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The Great March on Galveston

NNPA NEWSWIRE — News of the arrest of Donald Neely spread like wildfire, after a couple of shocking photos appeared on social media showing two White, uniformed Galveston Mounted Patrol Officers escorting Neely, who is Black, down the middle of 23rd Street in Galveston like a runaway slave; handcuffing him with his hands behind his back and leading him by rope down the street like a captured animal as they rode their individual horses down the street.

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Civil Rights Attorney Benjamin Crump addresses media at historic Jack Johnson Park in Galveston, Texas. Photo Credit: Jeffrey L. Boney

Attorney Benjamin Crump Threatens to Bring National Civil Rights and Mental Health Advocates to Galveston if Sept. 15 Deadline Not Met to Release Body Camera Footage

By Jeffrey L. Boney, NNPA Newswire Contributor

Back on August 3rd, Donald Neely was arrested by Galveston police after he allegedly committed the crime of criminal trespassing at a commercial property located at 306 22nd Street, and after allegedly being warned not to do trespass on the property several times before.

It was not the arrest of Neely that caused a stir, it was the way in which he was detained that has caught the attention of people across the country, including many civil rights activists and attorneys. This action caught the immediate attention of several witnesses, who took the pictures and shared them on social media.

News of the arrest spread like wildfire, after a couple of shocking photos appeared on social media showing two White, uniformed Galveston Mounted Patrol Officers escorting Neely, who is Black, down the middle of 23rd Street in Galveston like a runaway slave; handcuffing him with his hands behind his back and leading him by rope down the street like a captured animal as they rode their individual horses down the street.

Neely, 43, suffers from mental illness.

According to Neely’s family, he has suffered from mental illness for over a decade and had been homeless based off their last known interaction. The family had not seen him in roughly four years, but saw the disrespectful and dehumanizing photos of him circulating online.

According to a statement released by the Galveston Police Department, they state that “when a police car was not immediately available, he (Neely) was escorted by mounted police officers about four blocks to a nearby staging area.”

National civil rights attorney Benjamin Crump held a major press conference on August 12th, calling on the Galveston Police Department to release the body camera footage of the incident to be able to determine whether Neely’s civil rights may have been violated.

“This isn’t 1819. This is 2019, Galveston, Texas,” said Crump. “The Galveston Police Department should have no problem releasing the body cam video, so we can see with our own eyes the content of the character of these two officers; based off of how they talked to and how they treated this unarmed Black citizen who suffered from mental illness.”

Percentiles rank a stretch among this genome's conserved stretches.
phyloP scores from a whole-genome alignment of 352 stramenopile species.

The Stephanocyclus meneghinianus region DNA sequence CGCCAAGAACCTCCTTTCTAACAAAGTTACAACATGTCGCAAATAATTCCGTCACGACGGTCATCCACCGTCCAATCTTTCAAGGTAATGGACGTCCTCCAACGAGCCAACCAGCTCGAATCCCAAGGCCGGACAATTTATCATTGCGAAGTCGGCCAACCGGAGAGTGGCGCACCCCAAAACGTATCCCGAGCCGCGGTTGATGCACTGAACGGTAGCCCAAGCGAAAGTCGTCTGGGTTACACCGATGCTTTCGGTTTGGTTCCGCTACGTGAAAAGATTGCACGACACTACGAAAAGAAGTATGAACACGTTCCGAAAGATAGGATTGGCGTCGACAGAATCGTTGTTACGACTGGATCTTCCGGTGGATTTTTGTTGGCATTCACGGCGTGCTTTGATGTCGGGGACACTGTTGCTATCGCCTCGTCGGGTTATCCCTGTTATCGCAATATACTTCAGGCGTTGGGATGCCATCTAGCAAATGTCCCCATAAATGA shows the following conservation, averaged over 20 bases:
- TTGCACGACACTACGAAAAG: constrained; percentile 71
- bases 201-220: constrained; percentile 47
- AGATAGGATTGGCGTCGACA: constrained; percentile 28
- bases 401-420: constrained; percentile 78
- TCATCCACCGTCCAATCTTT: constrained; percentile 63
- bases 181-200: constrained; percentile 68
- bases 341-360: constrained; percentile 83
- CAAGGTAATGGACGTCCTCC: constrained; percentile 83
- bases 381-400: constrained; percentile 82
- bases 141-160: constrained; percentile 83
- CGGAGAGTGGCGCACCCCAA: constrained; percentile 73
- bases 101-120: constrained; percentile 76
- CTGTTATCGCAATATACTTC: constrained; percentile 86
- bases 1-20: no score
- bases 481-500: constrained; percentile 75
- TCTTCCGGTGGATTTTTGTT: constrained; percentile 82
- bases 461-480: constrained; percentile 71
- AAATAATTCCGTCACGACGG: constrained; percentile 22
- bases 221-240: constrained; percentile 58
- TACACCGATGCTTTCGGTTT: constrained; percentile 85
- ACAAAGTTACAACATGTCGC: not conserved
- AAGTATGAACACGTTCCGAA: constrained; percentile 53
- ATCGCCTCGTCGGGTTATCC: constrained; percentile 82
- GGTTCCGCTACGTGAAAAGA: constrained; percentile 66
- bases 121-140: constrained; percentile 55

Nearly 170 years ago, the federal government passed the Fugitive Slave Act of 1850, which gave individuals known as “slave catchers” the legal mandate to go anywhere in the country to locate and prosecute runaway slaves and return them to their slave masters.

These slave catchers were usually individual citizens who were paid to catch runaway slaves, and some were members of local law enforcement. Nevertheless, the majority of these slave catchers were known to ride horses, as well as use ropes and chains to secure the runaway slaves, making them walk behind or beside their horses until they reached their destination.

Fast forward to 2019, and we see that the slave catcher model has reared its ugly head once again; this time in Galveston.

One of the people who received a copy of the picture and shared it on social media, is a former Galveston resident named Erin Toberman, who is White and whose father was a police captain.

At the press conference, Toberman spoke to reporters and made some strong and salient points about the incident.

“I’m a White woman and I have nothing but respect for law enforcement and I know how hard their job can be, because my father was a police Captain,” said Toberman. “Members of law enforcement have always told me that if I see something, I should say something. Well, I saw something and I said something, but now I’m being told that I shouldn’t have saw anything or said anything.  That isn’t right.”

Crump said that once Galveston Police Department releases the video and they can determine the content of the character of the officers involved to be in line with what the police department is saying, they will leave, but until then they do not plan on leaving the city.

“We are not going anywhere,” said Crump.  “As a matter of fact, if you don’t release the video in 30 days, we are going to invite other civil rights advocates, mental health advocates and human rights advocates, and we will have a great march on Galveston. We are going to march down the same street that you dragged Donald Neely down by rope.”

State Senator Borris L. Miles released a statement regarding the Galveston Police Department Mounted Patrol incident, stating:

“I condemn Officer P. Brosch and A. Smith for their actions during this arrest and for unnecessarily subjecting Mr. Neely to that public humiliation. I applaud Galveston Police Chief Vernon Hale for his swift response and apology to Mr. Neely. I ask him to consider disciplinary actions against those two officers and to institute department-wide sensitivity training to ensure that officers, present and future understand why this was wrong, why it was inhumane and why it was downright racist.”

Crump set the deadline date to release the video for September 15. In the meantime, both the Texas Rangers and the Galveston County Sheriff’s Office are investigating the controversial arrest. In expressing their seriousness about the release of the video, Crump led attendees in a chant to demand its release, chanting, “Say No Mo’…Release the Video.”

According to the Galveston Police Department, the body cameras were functional and were live during the encounter with Neely, so now it boils down to the actual release of the footage.